5 things every product manager should know how to measure
Using analytics to improve your product doesn’t have to be complicated.
Using analytics to improve your product doesn’t have to be complicated.
As a product manager, you need to understand who your users are in order to build a great product that meets your users’ needs. That is easy to say but much harder to do. One approach to understanding your users and finding new ways to improve your product is through analytics. However, analytics tools can seem complicated to configure and even once configured, much of the data included in the reports can seem overwhelming or, worse yet, meaningless.
Using analytics to improve your product doesn’t have to be complicated. There are simple ways to start, and you don’t have to measure everything. Instead, you want to use analytics tools to measure just a few aspects of your product’s performance and your user’s interests. Even a little bit of data collected and analyzed can help you make better decisions. To help you get started, here are five questions every product manager should ask about their users and their product, along with some ideas on how to begin answering these questions.
One of the more critical things to measure is how the people who use your product talk about whatever it is your product does. At a basic level, these words offer clues to the problems users face and the types of solutions they are seeking. This helps you decide what features to build and what improvements to make. By knowing what users care about the most, you can also get ideas on how to prioritize the long list of tasks.
Knowing how your users speak can give you even more information. By knowing the words people use, you can get insight into the minds of your users. As you study how people speak, patterns will emerge about the user’s motivations and intentions for working with products like yours. How big is this problem they are facing? Is this a systemic problem or something new? Are your users optimistic or pessimistic about the problems your product solves? Do they view your product as an essential aspect of their lives or their company’s success?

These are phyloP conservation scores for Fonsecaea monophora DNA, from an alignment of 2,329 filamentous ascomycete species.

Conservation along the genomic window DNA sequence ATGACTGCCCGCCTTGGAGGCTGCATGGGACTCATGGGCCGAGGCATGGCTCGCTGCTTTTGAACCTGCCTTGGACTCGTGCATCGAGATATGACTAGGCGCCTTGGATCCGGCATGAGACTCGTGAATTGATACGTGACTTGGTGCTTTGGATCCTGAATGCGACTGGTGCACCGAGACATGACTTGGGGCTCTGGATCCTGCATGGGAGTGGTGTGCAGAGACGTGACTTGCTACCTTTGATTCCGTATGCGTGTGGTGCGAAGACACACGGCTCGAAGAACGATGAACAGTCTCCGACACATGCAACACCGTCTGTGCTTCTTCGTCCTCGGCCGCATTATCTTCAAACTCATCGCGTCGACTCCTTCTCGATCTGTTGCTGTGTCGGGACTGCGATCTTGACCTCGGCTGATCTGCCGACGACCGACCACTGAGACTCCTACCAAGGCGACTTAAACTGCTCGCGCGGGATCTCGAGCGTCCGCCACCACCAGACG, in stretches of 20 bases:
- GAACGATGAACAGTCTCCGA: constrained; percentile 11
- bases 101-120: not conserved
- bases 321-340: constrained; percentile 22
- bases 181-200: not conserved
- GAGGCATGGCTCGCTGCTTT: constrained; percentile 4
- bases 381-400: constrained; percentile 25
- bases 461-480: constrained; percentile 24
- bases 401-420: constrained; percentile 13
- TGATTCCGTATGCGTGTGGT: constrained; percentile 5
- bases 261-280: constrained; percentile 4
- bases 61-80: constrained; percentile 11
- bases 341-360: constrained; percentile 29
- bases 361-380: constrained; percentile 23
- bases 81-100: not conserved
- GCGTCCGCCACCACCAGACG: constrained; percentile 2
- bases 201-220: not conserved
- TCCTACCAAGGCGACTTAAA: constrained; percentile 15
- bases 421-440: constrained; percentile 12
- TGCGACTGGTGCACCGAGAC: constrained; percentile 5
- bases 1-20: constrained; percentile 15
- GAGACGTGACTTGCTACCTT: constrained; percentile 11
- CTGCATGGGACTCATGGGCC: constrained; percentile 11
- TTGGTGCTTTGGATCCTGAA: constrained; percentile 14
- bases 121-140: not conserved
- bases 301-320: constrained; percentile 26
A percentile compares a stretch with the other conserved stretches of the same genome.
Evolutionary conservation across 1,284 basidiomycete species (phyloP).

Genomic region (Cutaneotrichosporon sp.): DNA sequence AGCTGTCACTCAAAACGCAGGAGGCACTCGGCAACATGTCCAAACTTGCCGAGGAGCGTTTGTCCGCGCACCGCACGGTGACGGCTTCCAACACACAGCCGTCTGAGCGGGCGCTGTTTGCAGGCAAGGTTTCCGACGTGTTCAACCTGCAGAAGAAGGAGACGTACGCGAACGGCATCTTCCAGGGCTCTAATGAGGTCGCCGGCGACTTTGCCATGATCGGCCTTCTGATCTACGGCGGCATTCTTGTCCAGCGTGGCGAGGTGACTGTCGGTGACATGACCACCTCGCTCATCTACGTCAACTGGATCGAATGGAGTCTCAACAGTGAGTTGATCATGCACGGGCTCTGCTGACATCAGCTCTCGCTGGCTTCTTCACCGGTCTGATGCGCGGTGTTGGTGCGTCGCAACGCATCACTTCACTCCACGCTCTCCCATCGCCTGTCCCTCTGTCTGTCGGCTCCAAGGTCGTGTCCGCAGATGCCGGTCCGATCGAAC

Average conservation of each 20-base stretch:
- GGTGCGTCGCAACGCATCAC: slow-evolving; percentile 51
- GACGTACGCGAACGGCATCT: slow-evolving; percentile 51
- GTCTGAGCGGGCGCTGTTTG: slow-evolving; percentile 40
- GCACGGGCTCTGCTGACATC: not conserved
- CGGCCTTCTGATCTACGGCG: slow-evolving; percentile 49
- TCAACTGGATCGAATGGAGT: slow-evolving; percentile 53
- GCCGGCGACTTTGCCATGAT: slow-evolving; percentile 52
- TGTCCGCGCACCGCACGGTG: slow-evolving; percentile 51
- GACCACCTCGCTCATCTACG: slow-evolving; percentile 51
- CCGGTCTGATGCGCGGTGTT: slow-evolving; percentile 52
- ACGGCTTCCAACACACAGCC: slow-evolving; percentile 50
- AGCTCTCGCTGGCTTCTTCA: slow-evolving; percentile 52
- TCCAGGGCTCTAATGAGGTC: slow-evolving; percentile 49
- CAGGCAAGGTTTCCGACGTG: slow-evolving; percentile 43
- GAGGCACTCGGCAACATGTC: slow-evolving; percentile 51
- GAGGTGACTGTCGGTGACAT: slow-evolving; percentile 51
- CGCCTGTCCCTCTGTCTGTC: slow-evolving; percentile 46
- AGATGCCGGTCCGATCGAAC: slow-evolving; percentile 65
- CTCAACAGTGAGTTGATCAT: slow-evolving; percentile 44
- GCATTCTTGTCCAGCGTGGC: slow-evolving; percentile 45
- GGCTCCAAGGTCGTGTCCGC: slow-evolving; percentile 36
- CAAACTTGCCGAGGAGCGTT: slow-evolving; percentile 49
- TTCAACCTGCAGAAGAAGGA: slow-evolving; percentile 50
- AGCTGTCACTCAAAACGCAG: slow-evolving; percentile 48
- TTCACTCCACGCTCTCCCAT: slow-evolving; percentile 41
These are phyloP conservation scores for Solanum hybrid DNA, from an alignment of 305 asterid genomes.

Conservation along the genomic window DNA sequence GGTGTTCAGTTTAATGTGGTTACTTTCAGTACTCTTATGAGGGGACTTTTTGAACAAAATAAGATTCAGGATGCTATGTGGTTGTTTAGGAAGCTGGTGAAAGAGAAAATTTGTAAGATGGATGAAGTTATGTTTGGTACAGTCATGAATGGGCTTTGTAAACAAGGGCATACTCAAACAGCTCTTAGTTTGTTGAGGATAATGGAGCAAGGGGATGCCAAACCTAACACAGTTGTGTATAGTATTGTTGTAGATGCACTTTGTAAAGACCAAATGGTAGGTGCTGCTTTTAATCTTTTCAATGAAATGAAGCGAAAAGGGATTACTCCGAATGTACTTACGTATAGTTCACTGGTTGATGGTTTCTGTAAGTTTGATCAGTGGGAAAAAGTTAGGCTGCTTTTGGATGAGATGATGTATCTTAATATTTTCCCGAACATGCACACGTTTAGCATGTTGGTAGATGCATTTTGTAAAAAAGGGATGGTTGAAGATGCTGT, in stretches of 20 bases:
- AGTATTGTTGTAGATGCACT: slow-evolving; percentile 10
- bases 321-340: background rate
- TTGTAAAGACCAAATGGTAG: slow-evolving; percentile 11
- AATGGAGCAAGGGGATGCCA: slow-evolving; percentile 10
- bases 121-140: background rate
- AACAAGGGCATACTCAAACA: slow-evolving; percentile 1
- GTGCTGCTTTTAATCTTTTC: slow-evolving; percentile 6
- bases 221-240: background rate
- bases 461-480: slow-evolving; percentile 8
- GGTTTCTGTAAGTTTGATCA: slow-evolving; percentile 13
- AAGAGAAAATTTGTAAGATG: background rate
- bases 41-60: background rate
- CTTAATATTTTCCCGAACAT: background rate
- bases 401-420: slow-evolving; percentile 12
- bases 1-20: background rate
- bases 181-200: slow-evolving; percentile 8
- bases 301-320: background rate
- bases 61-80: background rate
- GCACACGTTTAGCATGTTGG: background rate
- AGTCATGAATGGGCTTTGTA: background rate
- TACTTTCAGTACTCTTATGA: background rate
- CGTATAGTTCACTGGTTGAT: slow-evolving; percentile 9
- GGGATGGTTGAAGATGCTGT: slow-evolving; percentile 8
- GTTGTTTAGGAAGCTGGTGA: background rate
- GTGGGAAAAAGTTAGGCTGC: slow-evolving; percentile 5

When you get inside people’s minds, you can do a better job connecting with your users. As you adjust your product’s features to align with these thoughts, your users will feel like your product “gets” them because your product will talk and think the way they talk and think.
There are numerous ways to learn how your users speak—through analyzing forums, support tickets, and more. But doing some type of word analysis of forum posts, tickets, social shares, or other similar written conversations with users can get tricky fast. A simpler way to begin is to research the keywords people type into Google related to your product and your industry. Keyword research tools aren’t just for search engine marketers—they are a vital first step for product managers to understand something about your users and what they want from your product.
Next, you need to know how people interact with the pages (or screens) within your product. By reviewing log files or analytics tools, you can review all the pages people accessed. At a basic level, this tells you how often people accessed those pages, which can help you prioritize updates. Pages accessed more often might deserve more attention or more updates. Along with this, you can also dig deeper into the analytics tools to see which pages people went to before or after a particular page, giving you a deeper understanding of how the pages within your product work together to create an experience for your users.